Osprey: Length (21-24"); wingspan (54-72") These "fish hawks" have a five-foot wing span and are a larger raptor version of a gull because they have long gull-like or "M"-shaped wings that droop down. This bird has bold black and white patterning on its underside and dark eye stripe. Ospreys have gray feet and yellow eyes. They have waterproof feathers since they catch fish in the water, but they are not able to swim and must exit the water as soon as possible. Hint: Stiff wing-beats and an "M" shape!

These are just two of the birds you might see soaring over us at HawkWatch. Join us 200 yards down the North Ridge Trail of Cadillac Mountain from 9 a.m. to 2 p.m. through October 15. Of course, weather permitting! Please bring your own pair of binoculars (don't worry, we have some if you don't) and together let's watch the journeys of migrating birds!

- Sarah Kebler

October 1, 2008. Hello, again! After a few rainy days we are ready to start watching for birds again! In the past weeks, I have written about how to identify some of our most popular birds, including the sharp-shinned hawk, Cooper's hawk, broad-winged hawk, red-tailed hawk, peregrine falcon, merlin, and American kestrel. The next few weeks will focus on some of our more unique birds. This week's Riding the Winds will focus on the bald eagle and the turkey vulture.

The bald eagle is one of our raptors most sought-after by visitors. We have about 12 pairs nesting near or around Frenchman's Bay. It is the one bird that most visitors hope to see because it is the national symbol. The bald eagle is the national symbol due to their long life span of about 20 to 25 years, amazing strength, and large and majestic appearance. As it was then and still is today, the eagle represents freedom. However, did you know that the bald eagle was not everyone's choice for the national symbol? Our very own Benjamin Franklin wanted the wild turkey. He mentioned the bald eagle was not of moral character and was a lazy bird, since eagles are notorious for stealing food from osprey. Also, eagles are often picked on by smaller song birds. Ah, it is true-I have seen, with my very own eyes, crows, herring gulls, and peregrine falcons attacking a poor bald eagle. Benjamin Franklin claimed that is was the wild turkey that had the courage to find its own food and could defend its own territory.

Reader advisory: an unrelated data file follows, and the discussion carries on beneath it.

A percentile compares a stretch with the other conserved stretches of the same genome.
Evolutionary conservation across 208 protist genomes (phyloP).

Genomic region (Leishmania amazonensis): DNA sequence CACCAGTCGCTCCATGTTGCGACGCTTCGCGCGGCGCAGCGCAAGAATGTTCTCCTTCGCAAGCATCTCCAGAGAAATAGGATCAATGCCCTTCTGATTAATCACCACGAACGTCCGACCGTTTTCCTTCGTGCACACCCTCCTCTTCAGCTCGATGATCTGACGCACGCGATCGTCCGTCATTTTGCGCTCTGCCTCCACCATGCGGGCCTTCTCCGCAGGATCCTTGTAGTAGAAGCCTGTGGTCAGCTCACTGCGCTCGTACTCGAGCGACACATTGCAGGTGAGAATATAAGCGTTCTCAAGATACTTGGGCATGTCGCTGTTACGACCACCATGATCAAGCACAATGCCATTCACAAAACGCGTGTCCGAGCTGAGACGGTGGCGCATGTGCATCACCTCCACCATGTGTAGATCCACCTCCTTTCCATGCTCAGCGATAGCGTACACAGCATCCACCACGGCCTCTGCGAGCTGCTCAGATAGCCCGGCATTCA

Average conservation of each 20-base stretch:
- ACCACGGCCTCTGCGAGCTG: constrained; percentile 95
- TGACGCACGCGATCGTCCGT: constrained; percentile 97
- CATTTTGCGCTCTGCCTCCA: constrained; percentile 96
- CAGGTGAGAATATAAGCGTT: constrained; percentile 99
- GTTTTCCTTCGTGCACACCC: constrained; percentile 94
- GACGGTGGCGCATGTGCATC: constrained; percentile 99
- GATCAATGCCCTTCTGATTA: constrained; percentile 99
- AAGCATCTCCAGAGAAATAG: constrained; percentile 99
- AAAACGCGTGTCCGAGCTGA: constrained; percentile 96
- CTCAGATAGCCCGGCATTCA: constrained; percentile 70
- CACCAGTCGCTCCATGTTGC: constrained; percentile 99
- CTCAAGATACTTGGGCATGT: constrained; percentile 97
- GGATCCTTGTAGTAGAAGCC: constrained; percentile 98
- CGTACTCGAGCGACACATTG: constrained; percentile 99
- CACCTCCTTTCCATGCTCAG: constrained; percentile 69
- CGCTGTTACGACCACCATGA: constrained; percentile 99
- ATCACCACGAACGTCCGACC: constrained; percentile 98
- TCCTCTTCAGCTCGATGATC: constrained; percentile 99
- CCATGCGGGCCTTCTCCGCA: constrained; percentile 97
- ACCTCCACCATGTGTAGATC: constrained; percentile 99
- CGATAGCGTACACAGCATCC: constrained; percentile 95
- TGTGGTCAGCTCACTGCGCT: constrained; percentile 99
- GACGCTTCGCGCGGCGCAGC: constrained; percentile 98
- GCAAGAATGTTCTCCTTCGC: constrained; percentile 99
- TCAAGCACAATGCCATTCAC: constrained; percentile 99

This past week we observed two immature bald eagles playing with each other. The two birds flew side by side and, at times, dropped in the air while holding onto each other's talons! This was quite the site to see. We believe the young ones were practicing courtship displays, which will come in handy when they are ready to mate.

The turkey vulture, on the other hand, is not a type of raptor. These birds are often mistaken as raptors but are more closely related to storks. Who would've guessed? Turkey vultures lack a few qualifications. First, they do not have talons and are unable to catch their own food. Second, they have a great sense of smell, which helps them find carrion or dead animals (most birds lack a well-developed sense of smell). Often this means snacking on road kill. I have seen a turkey vulture eating a raccoon on the side of the road. (It was a sight to see until the people behind me began to honk!)

Bald Eagle: Length (28-38"); wingspan (79-90"). In case you're wondering, the wingspan really is between 6 and 8 feet! Bald eagles are large blackish birds with yellow bills. Adult birds have white heads and tails. The young, however, are completely brown from head to toe with various white spots and are often mistaken for golden eagles. It takes immature eagles about four to five years before they display the white head and tail and become sexually mature. Bald eagles appear to have large heads, long wings, and short tails. When flying, the wings are solid and as flat as a board. These birds rarely flap, and when they do, it is in a slow, robust fashion. Bald eagles can be found near the sea coast, lakes, rivers, and marshes. Hint: Look for the white head and tail!

Turkey Vulture: Length (23-28"); wingspan (63-71"). Turkey vultures are large birds with dark bodies. They appear to have small heads with long, broad tails. Their bills are whitish, and their heads are red! The wings are held in a dihedral, or a strong "V" shape. These birds very rarely flap, and when they do, it is usually because they are readjusting their wings. Their flight pattern is rocky, almost tipsy! Hint: Think "V"!